Friday, 7 February 2014
The Great Outdoors latest issue: John Muir, Cross-Country Ski Tips, Going Lightweight In Winter, Mid-Size Packs
The March issue of The Great Outdoors has just appeared in the shops and as a digital download. This being the centenary of the death of John Muir my backpacking column is a tribute to this great wilderness explorer and conservationist. In the Hill Skills section I give some tips on starting out cross-country skiing and going lightweight in the hills in winter. My main gear review covers fourteen 45-55 litre packs and I also review the Hillsound Trail Crampons Ultra and the ultralight Berghaus Hyper Therm jacket.
The magazine opens with the now standard dramatic photographic double-page spreads. I particularly like Damian Shields image of Buachaille Etive Mor and the River Coupall. It's a much photographed scene but this wide angle image still stands out.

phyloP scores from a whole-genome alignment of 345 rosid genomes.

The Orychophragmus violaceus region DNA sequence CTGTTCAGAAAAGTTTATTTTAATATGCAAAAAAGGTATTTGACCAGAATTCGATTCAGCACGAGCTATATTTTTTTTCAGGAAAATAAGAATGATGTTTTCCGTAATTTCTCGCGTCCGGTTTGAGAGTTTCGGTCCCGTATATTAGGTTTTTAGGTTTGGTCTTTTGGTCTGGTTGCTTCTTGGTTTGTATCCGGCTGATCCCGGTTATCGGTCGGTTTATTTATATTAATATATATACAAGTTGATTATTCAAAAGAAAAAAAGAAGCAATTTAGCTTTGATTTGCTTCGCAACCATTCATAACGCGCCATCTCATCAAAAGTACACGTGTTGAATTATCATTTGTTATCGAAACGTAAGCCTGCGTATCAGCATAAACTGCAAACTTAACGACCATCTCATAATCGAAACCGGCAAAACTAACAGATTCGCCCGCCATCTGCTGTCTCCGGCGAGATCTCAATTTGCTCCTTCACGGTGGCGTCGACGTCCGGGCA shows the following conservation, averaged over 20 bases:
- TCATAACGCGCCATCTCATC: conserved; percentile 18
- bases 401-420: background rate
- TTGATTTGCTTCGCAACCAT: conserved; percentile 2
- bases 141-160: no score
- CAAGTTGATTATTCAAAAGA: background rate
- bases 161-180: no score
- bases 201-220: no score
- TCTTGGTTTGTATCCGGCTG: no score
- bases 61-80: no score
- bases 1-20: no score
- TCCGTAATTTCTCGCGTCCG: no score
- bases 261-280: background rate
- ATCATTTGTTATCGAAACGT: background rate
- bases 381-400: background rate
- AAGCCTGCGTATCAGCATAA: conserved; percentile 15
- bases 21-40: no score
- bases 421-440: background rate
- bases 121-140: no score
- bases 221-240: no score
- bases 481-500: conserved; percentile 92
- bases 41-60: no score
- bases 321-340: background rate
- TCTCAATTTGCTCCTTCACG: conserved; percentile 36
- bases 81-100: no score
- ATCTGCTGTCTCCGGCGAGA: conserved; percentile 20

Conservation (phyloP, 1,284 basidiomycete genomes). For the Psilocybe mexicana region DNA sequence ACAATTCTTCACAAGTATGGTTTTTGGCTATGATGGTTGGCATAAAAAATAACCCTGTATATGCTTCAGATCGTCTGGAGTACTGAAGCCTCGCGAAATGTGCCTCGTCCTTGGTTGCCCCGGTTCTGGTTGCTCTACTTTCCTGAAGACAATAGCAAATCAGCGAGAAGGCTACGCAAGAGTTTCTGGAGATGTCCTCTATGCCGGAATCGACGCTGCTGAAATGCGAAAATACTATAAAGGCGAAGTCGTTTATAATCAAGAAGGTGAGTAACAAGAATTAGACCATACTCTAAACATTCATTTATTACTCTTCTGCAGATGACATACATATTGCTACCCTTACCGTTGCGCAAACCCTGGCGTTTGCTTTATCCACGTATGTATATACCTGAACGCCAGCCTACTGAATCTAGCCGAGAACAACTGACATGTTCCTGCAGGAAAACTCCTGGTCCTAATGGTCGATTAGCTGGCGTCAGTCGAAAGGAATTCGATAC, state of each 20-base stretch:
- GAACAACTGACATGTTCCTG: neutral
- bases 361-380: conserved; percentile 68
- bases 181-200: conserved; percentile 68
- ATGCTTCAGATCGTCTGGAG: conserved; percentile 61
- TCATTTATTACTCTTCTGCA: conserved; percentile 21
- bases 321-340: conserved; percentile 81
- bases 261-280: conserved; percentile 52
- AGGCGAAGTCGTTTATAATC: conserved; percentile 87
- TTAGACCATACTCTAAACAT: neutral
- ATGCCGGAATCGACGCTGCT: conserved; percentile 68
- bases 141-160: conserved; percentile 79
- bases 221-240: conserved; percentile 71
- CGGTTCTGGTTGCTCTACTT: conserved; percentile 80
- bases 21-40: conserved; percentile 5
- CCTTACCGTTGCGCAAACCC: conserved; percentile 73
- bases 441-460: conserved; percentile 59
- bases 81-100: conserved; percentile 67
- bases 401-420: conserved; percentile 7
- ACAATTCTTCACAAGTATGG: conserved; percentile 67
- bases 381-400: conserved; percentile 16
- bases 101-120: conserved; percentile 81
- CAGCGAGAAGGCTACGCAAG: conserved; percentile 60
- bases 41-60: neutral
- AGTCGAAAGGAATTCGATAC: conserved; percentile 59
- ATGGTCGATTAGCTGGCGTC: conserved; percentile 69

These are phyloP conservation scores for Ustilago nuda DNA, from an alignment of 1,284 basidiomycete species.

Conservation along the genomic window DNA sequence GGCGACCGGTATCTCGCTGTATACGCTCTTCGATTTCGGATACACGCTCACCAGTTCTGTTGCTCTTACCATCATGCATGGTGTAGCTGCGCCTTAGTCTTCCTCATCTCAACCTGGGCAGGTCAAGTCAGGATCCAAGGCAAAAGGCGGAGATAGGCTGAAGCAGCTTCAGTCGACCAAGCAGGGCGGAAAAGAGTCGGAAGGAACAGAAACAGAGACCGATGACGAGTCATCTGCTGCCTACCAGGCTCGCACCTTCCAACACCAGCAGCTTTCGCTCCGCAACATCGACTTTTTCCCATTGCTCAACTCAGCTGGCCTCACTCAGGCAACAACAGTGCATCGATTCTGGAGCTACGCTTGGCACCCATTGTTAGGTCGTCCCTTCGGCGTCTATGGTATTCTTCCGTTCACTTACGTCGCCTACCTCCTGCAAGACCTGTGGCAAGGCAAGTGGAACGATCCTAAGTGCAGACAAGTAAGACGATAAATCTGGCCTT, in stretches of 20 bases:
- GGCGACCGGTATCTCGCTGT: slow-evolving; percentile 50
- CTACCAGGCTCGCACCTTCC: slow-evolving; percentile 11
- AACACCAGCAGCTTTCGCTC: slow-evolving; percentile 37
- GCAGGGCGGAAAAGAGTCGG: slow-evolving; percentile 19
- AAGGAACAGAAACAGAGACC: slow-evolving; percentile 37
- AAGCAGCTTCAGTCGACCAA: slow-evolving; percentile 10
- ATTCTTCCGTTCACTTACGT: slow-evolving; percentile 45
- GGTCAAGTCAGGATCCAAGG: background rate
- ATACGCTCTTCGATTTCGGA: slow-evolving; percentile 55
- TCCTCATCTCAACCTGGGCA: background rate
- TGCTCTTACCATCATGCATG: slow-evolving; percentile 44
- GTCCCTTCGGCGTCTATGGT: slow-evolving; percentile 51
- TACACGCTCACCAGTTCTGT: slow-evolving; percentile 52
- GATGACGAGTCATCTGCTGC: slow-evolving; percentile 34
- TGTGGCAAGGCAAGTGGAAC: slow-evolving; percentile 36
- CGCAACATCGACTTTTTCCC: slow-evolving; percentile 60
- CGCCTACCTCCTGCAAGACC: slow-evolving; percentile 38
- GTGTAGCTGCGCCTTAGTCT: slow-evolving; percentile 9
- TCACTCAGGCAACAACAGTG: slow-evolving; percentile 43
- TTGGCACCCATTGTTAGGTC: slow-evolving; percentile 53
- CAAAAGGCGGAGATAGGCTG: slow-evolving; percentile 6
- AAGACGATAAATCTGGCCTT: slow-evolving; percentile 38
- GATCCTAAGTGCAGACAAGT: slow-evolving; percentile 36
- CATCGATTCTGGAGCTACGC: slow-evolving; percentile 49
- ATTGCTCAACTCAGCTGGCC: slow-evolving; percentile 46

Jim Perrin writes about his concern at plans to allow wildfowling close to the Wales Coast Path in a conservation piece and in his Hillwalker's Library praises photographer Gordon Stainforth's excellent The Peak: Past and Present.
Up in the hills Dan Bailey tackles four classic winter mountaineering ridges in the Lake District and Ronald Turnbull tours the Southern Uplands. James Reader starts his Munro tally in the most dramatic way possible with winter ascents of Buachaille Etive Beag and Buachaille Etive Mor.
Far from the wintry British hills Tony Howard describes a long-distance route running the length of Jordan that he is helping to develop. Back in Britain Ed Byrne tries night navigation, a useful skill at this time of year, and Carey Davies wonders why strangers met in the hills are so friendly after an encounter on a wild winter's day on Schiehallion.
In the gear pages Judy Armstrong reviews sports bras and briefs, Tim Francis of Natural High Guiding describes his favourite gear, James Reader gives some Canada Goose garments a severe test and Daniel Neilson tried Montane's warm Tigertooth Pro softshell jacket.